A team led by Cory Shankman (University of Victoria, Canada) argues that observational bias is skewing our perception of reality. Made public on June 18th and due to appear in the Astronomical Journal, the the analysis details how the Outer Solar System Origins Survey discovered (beginning in 2013) eight new Kuiper Belt objects that average at least 150 a.u. from the Sun and never come closer than 30 a.u. One find, 2013 SY99, ranges in its solar distance from 50 a.u. to an incredible 1,420 a.u.
At face value, some of these eight objects have orbits roughly aligned with the dozen earlier finds, but others do not. More importantly, simulations of the project’s observing strategy suggest that “the orbital distribution in the OSSOS sample could have resulted from a randomly oriented population of objects — it doesn’t require the clustering that others have claimed.” More broadly, Shankman and his colleagues argue that the apparent clustering is an artifact of how these challenging observations — by OSSOS and others — are being made.
First, because these objects have such strongly elongated orbits, they’re far more likely to be discovered when close in (near perihelion). And if observers consistently look for them along the ecliptic or far from the congested plane of the Milky Way, as has often been the case, then the outcome is a cluster of objects in these preferred directions. The OSSOS team acknowledges this observational bias and concludes it could have preferentially swept up objects from an otherwise random distribution that have orbital characteristics.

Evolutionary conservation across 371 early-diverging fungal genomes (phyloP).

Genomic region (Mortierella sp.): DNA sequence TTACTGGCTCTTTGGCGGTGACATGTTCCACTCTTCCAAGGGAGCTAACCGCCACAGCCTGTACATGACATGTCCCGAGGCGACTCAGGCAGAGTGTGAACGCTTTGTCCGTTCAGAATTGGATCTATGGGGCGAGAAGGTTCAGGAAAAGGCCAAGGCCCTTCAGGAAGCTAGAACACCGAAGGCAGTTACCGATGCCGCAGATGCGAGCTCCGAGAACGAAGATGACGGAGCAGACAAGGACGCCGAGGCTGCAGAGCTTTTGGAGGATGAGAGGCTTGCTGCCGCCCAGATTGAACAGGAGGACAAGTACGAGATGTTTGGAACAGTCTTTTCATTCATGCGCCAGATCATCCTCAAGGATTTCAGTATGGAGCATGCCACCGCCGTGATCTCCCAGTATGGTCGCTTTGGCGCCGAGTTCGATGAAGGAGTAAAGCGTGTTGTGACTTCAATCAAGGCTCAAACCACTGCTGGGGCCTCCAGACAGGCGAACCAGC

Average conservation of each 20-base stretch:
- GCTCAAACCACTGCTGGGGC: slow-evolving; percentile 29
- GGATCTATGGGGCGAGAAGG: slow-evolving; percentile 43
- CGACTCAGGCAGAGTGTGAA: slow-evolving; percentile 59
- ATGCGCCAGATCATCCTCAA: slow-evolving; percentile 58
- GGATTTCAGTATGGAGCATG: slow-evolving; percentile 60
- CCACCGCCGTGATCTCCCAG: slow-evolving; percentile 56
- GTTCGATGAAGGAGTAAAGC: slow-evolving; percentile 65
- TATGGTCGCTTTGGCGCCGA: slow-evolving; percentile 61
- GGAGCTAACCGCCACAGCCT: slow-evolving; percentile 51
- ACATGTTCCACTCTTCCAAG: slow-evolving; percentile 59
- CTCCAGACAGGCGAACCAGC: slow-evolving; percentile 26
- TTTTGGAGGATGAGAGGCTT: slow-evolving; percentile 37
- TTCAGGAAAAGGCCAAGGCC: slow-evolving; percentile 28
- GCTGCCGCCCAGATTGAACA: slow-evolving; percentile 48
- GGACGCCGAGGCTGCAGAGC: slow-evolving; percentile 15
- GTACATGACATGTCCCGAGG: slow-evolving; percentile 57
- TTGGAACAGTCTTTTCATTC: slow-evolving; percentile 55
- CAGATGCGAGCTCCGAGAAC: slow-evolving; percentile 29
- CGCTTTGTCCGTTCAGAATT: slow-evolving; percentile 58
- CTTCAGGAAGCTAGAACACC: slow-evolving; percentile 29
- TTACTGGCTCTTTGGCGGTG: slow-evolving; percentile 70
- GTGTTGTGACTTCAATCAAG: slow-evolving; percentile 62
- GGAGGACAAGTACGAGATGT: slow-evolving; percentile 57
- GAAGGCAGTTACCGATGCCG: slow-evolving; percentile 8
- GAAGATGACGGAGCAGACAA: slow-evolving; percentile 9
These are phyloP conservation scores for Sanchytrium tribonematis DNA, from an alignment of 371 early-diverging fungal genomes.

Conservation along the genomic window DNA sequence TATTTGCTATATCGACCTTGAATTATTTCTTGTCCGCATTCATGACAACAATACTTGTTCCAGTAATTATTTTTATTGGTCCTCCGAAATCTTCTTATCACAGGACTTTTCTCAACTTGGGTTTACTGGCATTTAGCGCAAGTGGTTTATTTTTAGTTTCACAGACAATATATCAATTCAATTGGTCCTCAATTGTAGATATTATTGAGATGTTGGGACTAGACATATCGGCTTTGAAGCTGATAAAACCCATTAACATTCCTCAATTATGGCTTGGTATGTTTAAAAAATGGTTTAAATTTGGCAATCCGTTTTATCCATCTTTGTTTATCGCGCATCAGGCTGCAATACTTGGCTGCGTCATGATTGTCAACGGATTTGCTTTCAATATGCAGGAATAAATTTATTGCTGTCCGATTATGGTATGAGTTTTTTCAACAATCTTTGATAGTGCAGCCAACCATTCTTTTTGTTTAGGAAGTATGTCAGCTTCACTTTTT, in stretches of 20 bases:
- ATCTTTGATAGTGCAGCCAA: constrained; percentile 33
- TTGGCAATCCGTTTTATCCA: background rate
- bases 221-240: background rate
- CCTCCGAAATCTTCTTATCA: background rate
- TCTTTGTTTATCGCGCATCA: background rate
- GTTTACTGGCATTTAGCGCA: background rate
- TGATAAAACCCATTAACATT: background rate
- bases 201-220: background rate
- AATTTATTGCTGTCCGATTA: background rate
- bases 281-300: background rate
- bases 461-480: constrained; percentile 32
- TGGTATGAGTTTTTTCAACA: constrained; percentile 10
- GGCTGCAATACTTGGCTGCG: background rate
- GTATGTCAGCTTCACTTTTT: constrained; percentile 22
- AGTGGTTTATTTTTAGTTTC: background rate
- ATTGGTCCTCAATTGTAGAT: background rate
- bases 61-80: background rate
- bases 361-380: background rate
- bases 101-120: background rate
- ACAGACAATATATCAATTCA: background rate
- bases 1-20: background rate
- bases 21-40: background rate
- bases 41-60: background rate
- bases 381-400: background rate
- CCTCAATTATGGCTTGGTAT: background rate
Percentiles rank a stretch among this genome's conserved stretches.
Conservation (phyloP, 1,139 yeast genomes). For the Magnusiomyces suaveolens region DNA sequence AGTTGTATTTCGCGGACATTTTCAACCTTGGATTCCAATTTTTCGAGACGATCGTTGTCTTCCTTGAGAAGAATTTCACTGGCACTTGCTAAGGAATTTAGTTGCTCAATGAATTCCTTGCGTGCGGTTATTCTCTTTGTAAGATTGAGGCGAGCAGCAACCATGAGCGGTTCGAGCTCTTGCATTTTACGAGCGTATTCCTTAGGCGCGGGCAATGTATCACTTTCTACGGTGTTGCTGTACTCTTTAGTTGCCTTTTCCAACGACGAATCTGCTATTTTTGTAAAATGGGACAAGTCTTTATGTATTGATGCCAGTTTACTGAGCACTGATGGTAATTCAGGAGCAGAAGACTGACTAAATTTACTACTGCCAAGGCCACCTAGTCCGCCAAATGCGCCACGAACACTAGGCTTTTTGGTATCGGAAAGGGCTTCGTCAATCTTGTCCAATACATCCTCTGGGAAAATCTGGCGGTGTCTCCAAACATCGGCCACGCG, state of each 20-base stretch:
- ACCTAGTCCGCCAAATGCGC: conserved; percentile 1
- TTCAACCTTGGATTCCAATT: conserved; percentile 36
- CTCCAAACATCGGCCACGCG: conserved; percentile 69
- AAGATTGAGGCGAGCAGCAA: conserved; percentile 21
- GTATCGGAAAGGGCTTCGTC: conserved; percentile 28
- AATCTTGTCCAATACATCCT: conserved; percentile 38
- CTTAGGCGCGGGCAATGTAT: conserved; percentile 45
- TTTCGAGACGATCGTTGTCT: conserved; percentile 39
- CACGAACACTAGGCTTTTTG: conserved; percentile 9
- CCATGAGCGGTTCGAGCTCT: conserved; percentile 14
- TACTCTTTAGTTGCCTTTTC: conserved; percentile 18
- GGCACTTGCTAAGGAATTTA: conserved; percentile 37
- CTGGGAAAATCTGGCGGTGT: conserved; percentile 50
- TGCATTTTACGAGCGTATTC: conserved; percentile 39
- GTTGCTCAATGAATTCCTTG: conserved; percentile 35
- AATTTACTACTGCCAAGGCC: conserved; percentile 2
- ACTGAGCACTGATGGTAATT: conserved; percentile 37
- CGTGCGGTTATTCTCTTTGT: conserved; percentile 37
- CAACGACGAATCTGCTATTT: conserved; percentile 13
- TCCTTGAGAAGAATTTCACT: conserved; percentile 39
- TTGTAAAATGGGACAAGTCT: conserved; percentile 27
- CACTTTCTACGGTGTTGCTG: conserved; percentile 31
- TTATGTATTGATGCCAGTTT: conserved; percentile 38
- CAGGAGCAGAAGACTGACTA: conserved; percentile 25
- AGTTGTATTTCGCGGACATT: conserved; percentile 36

But does that logic apply to the clustering reported by Trujillo/Sheppard and Batygin/Brown? In an analysis posted just last week as well, Brown concludes that observational bias can’t explain the clustering of the original 12 distant, eccentric KBOs. "Shankman et al. make the unwarranted conclusion that 'If our survey is biased, everyone else's must be too,'" says Brown.
"[The OSSOS survey] was done at only a few longitudinal locations, which makes it hard to say much about the areas they didn’t survey," Sheppard says. Still, he adds, "It’s great that more extreme objects are being found," because up to this point everyone has been grappling with statistical probabilities based on a very limited sample.